Capstone buying Integrated division $150 million deal for pharmacy division raises national profile

June 25, 1996|By M. William Salganik | M. William Salganik,SUN STAFF

Capstone Pharmacy Services of Baltimore yesterday announced it would buy the institutional pharmacy division of Integrated Health Services of Owings Mills -- a $150 million deal that doubles Capstone's annual revenue and makes it the second largest company in its field nationally.

"It's an important step in the company's history and future," said Dirk Allison, Capstone's CEO, who has overseen a turnaround in the company in the past year. Capstone fills prescriptions for nursing homes and prisons.

"It's going to take Capstone from a regional player to a national player," said Ray L. Wood, vice president for research at Anderson & Strudwick in Richmond, Va. "After this acquisition, they will be in nearly all the major markets in the United States."

Allison said that Capstone, already a leader in the New York and Chicago areas, would be strengthened in Florida, California, Pennsylvania and the Midwest. He said the deal made sense for Capstone because because there was little overlap in markets with Integrated's pharmacy division, which is called Symphony Pharmacy Services.

Integrated, which operates long-term care facilities across the country, said it will use the proceeds from the Symphony sale to reduce debt and make acquisitions in such areas as home health care.

Robert N. Elkins, chairman and CEO of Integrated, said rTC Integrated's facilities provided just 20 percent of Symphony's client base, and "we view pharmacy as a service that can be outsourced to a provider such as Capstone, whose critical mass will allow for economies of scale."

Earlier this month, Integrated announced it had registered for an initial public offering to sell off 81 percent of its assisted-living division.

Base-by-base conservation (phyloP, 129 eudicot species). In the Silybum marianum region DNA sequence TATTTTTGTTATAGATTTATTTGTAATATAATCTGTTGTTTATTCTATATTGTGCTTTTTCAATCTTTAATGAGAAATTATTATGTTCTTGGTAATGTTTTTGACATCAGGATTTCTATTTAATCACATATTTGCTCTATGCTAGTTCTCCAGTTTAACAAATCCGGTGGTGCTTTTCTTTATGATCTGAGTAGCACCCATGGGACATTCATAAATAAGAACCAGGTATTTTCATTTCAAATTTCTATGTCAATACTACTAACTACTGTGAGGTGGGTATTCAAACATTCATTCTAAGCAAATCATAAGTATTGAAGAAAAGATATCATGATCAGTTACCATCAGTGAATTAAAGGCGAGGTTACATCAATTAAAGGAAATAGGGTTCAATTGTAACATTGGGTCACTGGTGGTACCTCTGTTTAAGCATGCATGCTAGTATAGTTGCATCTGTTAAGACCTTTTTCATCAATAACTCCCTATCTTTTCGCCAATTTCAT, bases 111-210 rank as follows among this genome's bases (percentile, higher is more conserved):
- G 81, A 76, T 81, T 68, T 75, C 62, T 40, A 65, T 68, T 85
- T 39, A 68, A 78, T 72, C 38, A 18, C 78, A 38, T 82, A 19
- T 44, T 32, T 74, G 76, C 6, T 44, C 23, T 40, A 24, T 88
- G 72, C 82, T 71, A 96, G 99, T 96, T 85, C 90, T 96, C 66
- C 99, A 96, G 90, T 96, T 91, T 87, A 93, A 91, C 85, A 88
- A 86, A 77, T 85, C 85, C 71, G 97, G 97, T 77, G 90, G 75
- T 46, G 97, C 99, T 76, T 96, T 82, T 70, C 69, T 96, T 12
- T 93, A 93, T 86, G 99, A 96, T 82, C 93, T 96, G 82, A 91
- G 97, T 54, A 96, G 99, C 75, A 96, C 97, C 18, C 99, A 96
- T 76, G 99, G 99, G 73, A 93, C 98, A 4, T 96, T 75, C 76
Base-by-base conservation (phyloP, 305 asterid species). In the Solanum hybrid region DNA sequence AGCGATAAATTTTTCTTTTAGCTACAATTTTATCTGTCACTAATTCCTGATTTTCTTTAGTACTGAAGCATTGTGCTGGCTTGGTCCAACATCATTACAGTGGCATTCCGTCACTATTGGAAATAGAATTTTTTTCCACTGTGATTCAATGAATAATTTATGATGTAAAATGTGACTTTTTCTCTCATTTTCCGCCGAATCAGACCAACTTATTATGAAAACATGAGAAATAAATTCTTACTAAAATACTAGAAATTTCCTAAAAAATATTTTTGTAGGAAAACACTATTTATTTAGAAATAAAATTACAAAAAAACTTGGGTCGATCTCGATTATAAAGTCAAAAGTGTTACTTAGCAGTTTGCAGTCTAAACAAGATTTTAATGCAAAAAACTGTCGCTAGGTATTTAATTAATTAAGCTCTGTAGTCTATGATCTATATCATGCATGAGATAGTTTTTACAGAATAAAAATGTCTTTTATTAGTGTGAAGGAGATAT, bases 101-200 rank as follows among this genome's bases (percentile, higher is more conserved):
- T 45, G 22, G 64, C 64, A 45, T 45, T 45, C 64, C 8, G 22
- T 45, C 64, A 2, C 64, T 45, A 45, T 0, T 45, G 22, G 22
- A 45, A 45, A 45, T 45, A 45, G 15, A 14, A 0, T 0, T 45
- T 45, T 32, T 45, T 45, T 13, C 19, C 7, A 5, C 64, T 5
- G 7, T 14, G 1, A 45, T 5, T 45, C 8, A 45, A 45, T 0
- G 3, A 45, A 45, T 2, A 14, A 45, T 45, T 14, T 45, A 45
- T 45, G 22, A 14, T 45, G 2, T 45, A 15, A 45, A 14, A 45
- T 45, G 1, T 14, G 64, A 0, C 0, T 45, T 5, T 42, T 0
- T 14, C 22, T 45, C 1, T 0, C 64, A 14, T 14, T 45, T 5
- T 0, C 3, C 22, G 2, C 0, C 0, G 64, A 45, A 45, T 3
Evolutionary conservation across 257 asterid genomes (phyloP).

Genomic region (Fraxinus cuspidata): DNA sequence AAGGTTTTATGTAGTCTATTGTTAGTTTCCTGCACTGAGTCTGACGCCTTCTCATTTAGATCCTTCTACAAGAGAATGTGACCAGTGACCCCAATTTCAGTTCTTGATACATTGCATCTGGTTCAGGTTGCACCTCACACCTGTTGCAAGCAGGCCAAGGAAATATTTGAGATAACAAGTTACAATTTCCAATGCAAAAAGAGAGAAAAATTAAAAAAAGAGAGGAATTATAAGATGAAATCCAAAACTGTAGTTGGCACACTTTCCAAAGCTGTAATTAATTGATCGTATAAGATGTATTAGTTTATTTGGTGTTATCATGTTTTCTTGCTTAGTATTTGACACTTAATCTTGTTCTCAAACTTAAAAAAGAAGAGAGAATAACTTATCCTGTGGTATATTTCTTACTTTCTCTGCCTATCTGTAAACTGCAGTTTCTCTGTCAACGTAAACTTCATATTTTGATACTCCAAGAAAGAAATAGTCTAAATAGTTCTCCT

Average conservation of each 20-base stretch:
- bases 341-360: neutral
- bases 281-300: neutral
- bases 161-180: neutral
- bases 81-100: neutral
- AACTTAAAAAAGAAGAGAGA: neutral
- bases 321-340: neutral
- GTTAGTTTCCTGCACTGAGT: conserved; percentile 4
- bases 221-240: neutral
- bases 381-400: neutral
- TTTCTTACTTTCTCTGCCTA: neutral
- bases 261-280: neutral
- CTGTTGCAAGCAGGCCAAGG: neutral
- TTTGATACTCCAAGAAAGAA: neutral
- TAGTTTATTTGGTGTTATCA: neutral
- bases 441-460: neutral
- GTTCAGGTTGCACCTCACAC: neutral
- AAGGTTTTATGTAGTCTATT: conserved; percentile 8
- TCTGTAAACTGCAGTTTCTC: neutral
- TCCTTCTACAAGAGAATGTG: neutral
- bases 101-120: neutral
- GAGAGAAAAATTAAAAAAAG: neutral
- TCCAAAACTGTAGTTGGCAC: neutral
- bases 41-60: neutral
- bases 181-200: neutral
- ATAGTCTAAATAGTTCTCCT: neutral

Symphony brings a customer base of nursing homes and other long-term care facilities with about 40,000 residents in eight states. Capstone currently serves nursing homes with about 44,000 beds, as well as prisons with 120,000 inmates.

For Capstone, with annual revenue of about $105 million, the deal could increase revenue by as much as $115 to $120 million, Wood projected, which "allows them to leverage their overhead." The deal increases the number of pharmacy facilities operated by Capstone from nine to 35. Allison said Capstone might consolidate a few of the facilities into larger, more efficient ones, but he said he expected to retain all employees.

The jump in size also "allows us a great deal of ability to go back and work on purchasing," negotiating better volume discounts from suppliers, Allison said.

Wood said the expanded size and national reach of the company would position Capstone better to deal with large managed-care companies, which are moving rapidly to contract for care of the elderly.

Most institutional pharmacies are small, local firms, able to make deliveries quickly to the nursing homes they serve. Prices are generally set by regulation, so the most effective way for companies to move into a market is to buy a small firm and its customer base. While the local and regional companies still control 70 percent of the market, Capstone is one of four publicly traded companies growing nationally by acquisition. In addition to the independent institutional pharmacies such as Capstone, there are also several large "captive" firms owned by nursing home chains.

Capstone grew from a New York-based company called Choice Drug Systems, which acquired Rombro Health Services Ltd., a long-established Baltimore institutional pharmacy, in 1993. Last year, the company changed its name and moved its headquarters into the old Rombro facility on Washington Boulevard in Southwest Baltimore.

Capstone will pay $125 million in cash and $25 million in stock for Symphony. It plans to raise the cash through bridge financing from commercial lenders and the sale of $25 million in stock to Counsel Corp., a Canadian firm that is already Capstone's largest shareholder, with about 25 percent of outstanding shares. Eventually, Capstone plans to sell stock or debt offerings to pay off the bridge financing and provide additional working capital.

Wood said the increase in size would get Capstone noticed by institutional investors.

Allison said his company, which has bought several smaller companies in the past year, is still interested in acquisitions, but wants to concentrate on the Symphony transition. The deal, which requires antitrust approval, is expected to close next month. Integrated, with $1.2 billion in revenue last year, operates more than 600 nursing homes and other "post-acute" care facilities in 40 states, along with rehabilitation and home health services.

Capstone stock closed yesterday at a record $13.25 a share, up $2 or 17.8 percent. As recently as last July, it traded for $4 a share. Integrated closed at $24.25 a share, up 75 cents.

Pub Date: 6/25/96

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